In Capracotta the church (Chiesa Madra) and the small chapel of the Madonna di Loreto are a mile from the village. Behind the altar of the chapel there is a Madonna in a blue gown, with diadem and necklaces covered with jewellery, and silver and gold ex votos. She is hidden by a curtain, which is pulled aside for her to be seen. Her body is the upper part of the trunk of a tree cut down in the forest, the pedestal being the lower part of the trunk, the Madonna having appeared on this tree in the wood. When the rumour of her apparition spread, the trunk was taken to Chiesa Madra, but the Madonna herself again returned to the wood. The feast of this Madonna is every three years on the 8th September, and at the same time as that of the mules. The Madonna is taken round the village, escorted by draped mules, to the Chiesa Madre in procession. In the evening of the third and last day of the feast, the mules, mounted by their master, form a semi-circle before the church, and follow the procession, with lighted torches, carrying the Madonna and stopping at the houses, in front of which small tables are arranged with lighted candles for the donations and ex votos which are given to the Madonna on her return to the chapel.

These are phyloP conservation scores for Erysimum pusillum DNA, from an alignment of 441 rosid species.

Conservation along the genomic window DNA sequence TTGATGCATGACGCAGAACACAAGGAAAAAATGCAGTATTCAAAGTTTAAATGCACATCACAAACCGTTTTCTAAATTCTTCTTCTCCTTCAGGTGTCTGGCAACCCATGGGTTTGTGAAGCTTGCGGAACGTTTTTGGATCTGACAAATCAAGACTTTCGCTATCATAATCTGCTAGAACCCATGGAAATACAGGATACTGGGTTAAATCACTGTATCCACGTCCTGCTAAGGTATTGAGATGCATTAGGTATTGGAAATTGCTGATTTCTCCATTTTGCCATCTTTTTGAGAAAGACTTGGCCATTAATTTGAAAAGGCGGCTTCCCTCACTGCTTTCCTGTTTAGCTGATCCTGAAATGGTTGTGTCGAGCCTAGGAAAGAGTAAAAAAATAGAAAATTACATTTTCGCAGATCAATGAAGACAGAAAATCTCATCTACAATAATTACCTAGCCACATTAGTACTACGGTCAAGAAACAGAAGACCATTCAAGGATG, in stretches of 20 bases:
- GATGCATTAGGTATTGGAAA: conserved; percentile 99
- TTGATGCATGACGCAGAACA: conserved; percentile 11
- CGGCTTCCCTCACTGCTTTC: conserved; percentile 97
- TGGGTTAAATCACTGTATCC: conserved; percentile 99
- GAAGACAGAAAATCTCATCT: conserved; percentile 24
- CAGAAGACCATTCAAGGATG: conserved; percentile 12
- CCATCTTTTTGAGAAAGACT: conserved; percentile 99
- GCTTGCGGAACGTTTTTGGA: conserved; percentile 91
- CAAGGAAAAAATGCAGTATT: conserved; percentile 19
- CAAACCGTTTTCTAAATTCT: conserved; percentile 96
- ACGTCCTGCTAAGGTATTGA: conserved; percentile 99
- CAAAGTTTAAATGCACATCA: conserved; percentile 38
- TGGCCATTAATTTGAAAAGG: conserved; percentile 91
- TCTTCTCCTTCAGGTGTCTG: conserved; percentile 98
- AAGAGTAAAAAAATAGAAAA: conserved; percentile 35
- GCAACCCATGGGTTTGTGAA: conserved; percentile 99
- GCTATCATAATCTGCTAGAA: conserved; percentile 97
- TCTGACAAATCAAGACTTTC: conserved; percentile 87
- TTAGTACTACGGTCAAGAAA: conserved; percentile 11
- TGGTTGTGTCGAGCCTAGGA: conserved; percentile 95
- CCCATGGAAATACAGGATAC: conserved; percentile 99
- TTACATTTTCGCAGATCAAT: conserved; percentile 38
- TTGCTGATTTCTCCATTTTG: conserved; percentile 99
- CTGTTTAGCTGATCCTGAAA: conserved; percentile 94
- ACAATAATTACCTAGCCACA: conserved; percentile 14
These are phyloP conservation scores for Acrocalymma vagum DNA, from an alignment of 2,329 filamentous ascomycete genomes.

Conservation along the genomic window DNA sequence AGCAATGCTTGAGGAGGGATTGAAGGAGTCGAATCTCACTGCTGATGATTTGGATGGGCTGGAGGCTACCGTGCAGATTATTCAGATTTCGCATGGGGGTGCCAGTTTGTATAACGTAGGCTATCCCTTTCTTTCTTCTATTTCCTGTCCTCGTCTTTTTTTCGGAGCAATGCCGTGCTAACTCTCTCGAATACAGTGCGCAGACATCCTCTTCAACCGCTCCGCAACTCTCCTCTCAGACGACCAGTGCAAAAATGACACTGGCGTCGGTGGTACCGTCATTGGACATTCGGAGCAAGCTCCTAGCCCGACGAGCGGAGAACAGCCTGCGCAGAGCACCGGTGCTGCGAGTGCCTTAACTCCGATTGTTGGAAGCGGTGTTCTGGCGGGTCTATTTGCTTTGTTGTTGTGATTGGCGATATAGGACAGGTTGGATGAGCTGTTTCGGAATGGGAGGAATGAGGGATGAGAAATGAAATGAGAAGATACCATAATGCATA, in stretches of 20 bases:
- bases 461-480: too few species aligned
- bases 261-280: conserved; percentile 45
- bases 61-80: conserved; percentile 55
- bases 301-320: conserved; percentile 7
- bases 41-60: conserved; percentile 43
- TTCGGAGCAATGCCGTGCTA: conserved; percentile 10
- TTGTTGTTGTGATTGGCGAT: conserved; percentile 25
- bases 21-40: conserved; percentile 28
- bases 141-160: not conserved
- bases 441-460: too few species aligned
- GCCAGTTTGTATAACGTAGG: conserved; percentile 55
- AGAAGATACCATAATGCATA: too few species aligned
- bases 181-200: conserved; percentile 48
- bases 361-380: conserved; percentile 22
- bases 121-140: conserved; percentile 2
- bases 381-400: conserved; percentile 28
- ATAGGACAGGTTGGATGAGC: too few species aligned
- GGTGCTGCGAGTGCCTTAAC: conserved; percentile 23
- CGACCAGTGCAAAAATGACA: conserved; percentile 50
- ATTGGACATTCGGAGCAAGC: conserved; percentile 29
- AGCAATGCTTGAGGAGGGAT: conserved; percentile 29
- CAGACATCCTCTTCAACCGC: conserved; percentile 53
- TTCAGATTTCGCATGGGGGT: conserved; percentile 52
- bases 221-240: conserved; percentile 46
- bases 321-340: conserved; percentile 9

It grew very late. The oil lamp had flickered out. A brilliant square patch of moonlight fell on the floor, its reflected light dimly illuminating the faces of the peasants, who still puffed away at their pipes. My "little old woman" had drawn her ancient shawl closely round her, for there was a freshness in the night air blowing from the distant hills. There were queer noises in the loft overhead, from rats. But I was accustomed to rats running along beams and rafters while I slept, and I scarcely noticed them. They too were part of the world of legend. I looked up at the little patch of sky visible between the roofs of the opposite house. In spite of the bright moonlight the stars were brilliant. "It is bright as the night of Christmas," said "the little old woman," "and those rats, they make a noise, but thou knowest before Christ all animals spoke; now, they speak only at Christmas and Whitsuntide nights, and both animals who speak and those who listen to them die, and the stables and bed of the animals are therefore made ready before the Ave Maria. It is the moment when the Bambino was born they talk, and all donkeys kneel and the ends of the horns of the cattle become luminous, but no visits are paid at Christmas, because only witches born on that night go about."